Time changes on vacation, especially when you stay in one place for two weeks, a place you’ve known and loved for so long. There is a timelessness about it—we’re here, we’ve been here, the gods willing we will be here again.

The Muse of this vacation is a ballad. The chorus is repeated. Our hosts discovered this enchanted place some twenty years ago, and built themselves and us a lovely B&B. They tell this story over breakfast many mornings, when entertaining newcomers. The chorus is the great room. The town is much the same and always changing. Each stanza tells the story of some new eating–place, some gone familiar place. There’s always someone building, someone tearing down. The old hotel nearby has been razed to the ground. There are differing rumors about what will be built there next. That beach restaurant we loved at sunset—where egrets flew into the palms above us, as the light dimmed—is gone. There is a new Italian restaurant right off the plaza, near St. Francis, the town saint. We sat there listening to three old guys talking rapid Italian, shades of Venice where we spent time a few months ago. Trance music, curated by a disc jockey, goes in loops, in circles, a kind of techno ballad—magical, at once familiar and strange, of now and of forever.

San Francisco (near the beach)

Time relaxes. Takes its own sweet time. The muse craves such time—time to ponder, time to get obsessed with a poem, work it, rework it, let it talk back to you in the night and show new facets of itself come morning. Time to forget the latest spasm of outrage in U.S. politics. Time to read the novel that sat on the floor of your study at home for months. Time to write about the time you’re having in your journal, make notes for your blog. Time to sleep in, to remember your dreams, to write them down and work with them. Time to meditate on Robert Hass’ “Meditation at Lagunitas.” Hass floats the notion that “a word is elegy to what it signifies.” I muse on that. My words reflect on what I love. They’re not the thing itself, not the crash of the surf, not the hummingbird. That’s gone, on invisible wings.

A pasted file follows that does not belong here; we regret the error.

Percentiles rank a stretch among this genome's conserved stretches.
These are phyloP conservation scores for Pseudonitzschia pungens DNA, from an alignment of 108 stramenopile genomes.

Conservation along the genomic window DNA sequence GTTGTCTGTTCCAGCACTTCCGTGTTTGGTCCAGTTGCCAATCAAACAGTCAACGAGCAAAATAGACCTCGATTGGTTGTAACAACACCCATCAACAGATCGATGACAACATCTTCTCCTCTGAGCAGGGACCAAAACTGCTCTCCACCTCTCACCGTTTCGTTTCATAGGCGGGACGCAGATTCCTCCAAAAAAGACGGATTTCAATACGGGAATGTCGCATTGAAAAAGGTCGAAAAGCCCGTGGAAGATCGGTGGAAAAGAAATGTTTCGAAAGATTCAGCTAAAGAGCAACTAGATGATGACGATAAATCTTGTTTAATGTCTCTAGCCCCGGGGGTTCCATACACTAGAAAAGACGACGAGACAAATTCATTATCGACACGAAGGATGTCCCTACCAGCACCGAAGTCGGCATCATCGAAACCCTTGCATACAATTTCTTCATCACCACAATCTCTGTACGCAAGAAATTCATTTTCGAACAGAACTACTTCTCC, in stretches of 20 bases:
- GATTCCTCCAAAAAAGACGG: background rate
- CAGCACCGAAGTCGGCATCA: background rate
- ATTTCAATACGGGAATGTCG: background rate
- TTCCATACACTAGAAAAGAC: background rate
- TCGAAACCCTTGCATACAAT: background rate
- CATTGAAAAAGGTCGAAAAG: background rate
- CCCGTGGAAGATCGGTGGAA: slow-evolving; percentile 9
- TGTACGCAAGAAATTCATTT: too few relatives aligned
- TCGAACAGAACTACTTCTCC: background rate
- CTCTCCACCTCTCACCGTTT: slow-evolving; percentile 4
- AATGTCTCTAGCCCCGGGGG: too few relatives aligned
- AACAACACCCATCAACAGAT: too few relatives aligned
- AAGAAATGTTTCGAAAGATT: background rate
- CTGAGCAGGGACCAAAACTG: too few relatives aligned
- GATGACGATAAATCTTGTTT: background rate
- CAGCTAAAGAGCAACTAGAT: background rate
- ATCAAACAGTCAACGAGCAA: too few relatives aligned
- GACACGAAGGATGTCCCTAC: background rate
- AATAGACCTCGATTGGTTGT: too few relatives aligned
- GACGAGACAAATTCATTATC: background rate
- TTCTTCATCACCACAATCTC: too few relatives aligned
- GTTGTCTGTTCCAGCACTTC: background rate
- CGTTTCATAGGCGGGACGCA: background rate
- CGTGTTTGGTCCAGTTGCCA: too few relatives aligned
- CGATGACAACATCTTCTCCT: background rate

For me, much of the meaning in a stay put vacation is time to engage with such loss. Hass begins his poem, “All the new thinking is about loss./In this it resembles the old thinking.” How true of living into one’s seventies, where every pleasure glimmers with its loss, its built in mutability. It’s always been so, but now it’s more so. The B&B, that great room I love, is up for sale—has been for years. One day the market forces will shift and it will be gone. Some extended family from Mexico City will make it their beloved second home. And for us it will be a shadow, a longing, an old flame. My chapbook, The Little House on Stilts Remembers is all about such losses of place. Here is the opening poem:

Her Next Life

All the houses she's loved and sold
remember her
call her by name

What will her next life be? 

In the dream she must change
clothes    stitch mirrors
red thread
on deer skin dress
                             reflect her
                                    journey    temple dancer
                                                           stone chariot
                                                  river at sunset with elephants

All the pretty houses have peeled off
                                     like snake skin

Her feet are listening 
                  Song of the earth 
                                     holds her now



[Photographs -except for hummingbird- by Dan Safran]